We have all seen them. They break our hearts, put smiles on our faces, make us think it was all worth it. They are the stereotypical trip photos made into Facebook profile pictures and decorating church PowerPoint presentations. And they usually take the form of a missionary posing with an impoverished local child, swallowed in clothes two sizes too big, their dirty faces standing in contrast to their beautiful eyes and brilliant smiles.
But here we must again return to the concept of motivation and explore a notion that people might be less inclined to admit to…
Who would want to do that? Who wants to be a tourist in unclean and poverty-stricken streets? Isn’t tourism what you do in lavish and luxurious places like Italy and France? This is certainly not what you do on a mission trip! You’re right – it’s not. Or rather, it shouldn’t be. But let’s think about what you do on a tourist vacation. You take pictures of all the famous sites you visited, maybe snapping some of yourself with local street performers. Essentially, you visit that country to use it for what it has to offer you, telling stories to your friends at home of the excellent hotel service, food, or how awful the transportation systems were.
Cambodia is not like Italy or France. While both experience poverty, it is safe to say that you will not be travelling to Cambodia to stay in fancy hotels, and the people you will be working and interacting with are NOT sites to see the way the Eiffel Tower is either. They are NOT trophies to be used to exhibit your love and compassion when you return home to tell your friends and family members about your trip.
They are people. They have equal value to those of us who are fortunate enough to experience a higher standard of living. To treat them otherwise would be exploitation. It is hardly expected that you would travel to Cambodia with such a malicious purpose. You do, after all, have some amount of passion for those who are being rescued out from under the evil and oppressive hand of sexual exploitation.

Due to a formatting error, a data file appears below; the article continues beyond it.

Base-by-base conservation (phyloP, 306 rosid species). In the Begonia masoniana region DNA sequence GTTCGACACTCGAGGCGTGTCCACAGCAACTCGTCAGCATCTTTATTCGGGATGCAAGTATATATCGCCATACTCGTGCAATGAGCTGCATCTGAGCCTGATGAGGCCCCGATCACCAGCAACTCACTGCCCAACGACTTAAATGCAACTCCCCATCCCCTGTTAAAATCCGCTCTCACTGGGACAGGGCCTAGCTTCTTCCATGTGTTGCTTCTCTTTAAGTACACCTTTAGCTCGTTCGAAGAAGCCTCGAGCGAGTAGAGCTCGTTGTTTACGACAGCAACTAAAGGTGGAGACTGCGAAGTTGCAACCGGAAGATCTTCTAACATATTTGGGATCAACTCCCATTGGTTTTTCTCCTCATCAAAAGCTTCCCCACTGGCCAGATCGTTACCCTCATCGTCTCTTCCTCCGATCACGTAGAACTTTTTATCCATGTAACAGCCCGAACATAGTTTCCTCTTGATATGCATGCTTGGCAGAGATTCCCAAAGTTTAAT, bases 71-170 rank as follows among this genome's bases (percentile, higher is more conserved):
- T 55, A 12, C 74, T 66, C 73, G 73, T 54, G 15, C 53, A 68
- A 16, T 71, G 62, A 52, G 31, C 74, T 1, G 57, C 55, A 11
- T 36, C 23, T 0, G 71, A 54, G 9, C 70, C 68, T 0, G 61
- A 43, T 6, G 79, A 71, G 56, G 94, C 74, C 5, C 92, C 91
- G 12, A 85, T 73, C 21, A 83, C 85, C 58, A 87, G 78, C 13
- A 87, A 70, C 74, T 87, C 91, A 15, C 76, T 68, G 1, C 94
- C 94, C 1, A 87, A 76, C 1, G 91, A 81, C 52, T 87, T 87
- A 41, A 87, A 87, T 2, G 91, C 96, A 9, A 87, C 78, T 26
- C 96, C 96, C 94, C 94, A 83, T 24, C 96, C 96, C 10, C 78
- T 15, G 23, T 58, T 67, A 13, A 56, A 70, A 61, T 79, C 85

But just as using missions as an avenue to achieve adventure is often unconsciously done, so too is holding the attitude of poverty tourism. How would you feel if a foreign missionary came to you and your family’s home, picked up your children, and started snapping pictures of them? Poverty tourism stems, ultimately, from an attitude of pride.
Let’s look at the attitude Jesus had toward those He worked with and ministered to by checking out Mark 6. After Jesus told His disciples to retreat to rest after a long time of ministry, the people would not give them a break and went ahead of them. Jesus “saw a great crowd, and He had compassion on them, because they were like sheep without a shepherd.”5 Indeed Jesus had compassion. But it was one that was marked with a love that compelled Him to work in the trenches, to rebuke the arrogance of the Pharisees, to both heal and challenge the destitute and the sinners.
That’s what I am here for, you say. But let us also look at Matthew 18. “At that time the disciples came to Jesus, saying, ‘Who is the greatest in the kingdom of heaven?’ And calling to Him a child, He put him in the midst of them and said, ‘Truly, I say to you, unless you turn and become like children, you will never enter the kingdom of heaven. Whoever humbles himself like this child is the greatest in the kingdom of heaven.’”6
The key here is the humility to which Jesus calls His disciples. You might be willing to serve day and night, or to carry the grimy bodies of little children, but are you doing so with a heart of humility toward those whom you serve?
Taking pictures is not inherently a bad thing. And it is natural if you experience a level of culture shock at the poverty with which people live in comparison to your own standard of living. But be careful not to let material pride keep you from walking humbly and instead lead you into poverty tourism – into using the circumstances of others merely to gratify your desire to do something good.
Ask yourself the following questions:
- Am I willing to dig in the trenches, even if I never get to see the fruit of my work?
- Am I willing to leave my camera at home to prevent me from exploiting the circumstances of the local people?
- How would I feel if our trip’s shopping day got canceled?
- How do I truly view the lives of people who are materially less fortunate than me, and how does this compare with the attitude and life of Christ?
- Do I want to go just to see what it is like for other people to live in poverty?
- Is my bleeding heart simply defined by pity, or a genuine, Christ-like love?
Ask the Lord to convict your heart of poverty tourism you may have exhibited in the past or as an attitude you might have now.
“He has told you, O man, what is good; and what does the Lord require of you but to do justice, and to love kindness, and to walk humbly with your God?” Micah 6:8 (ESV)
5 Mark 6:34 ESV
6 Matt. 18: 1-6 ESV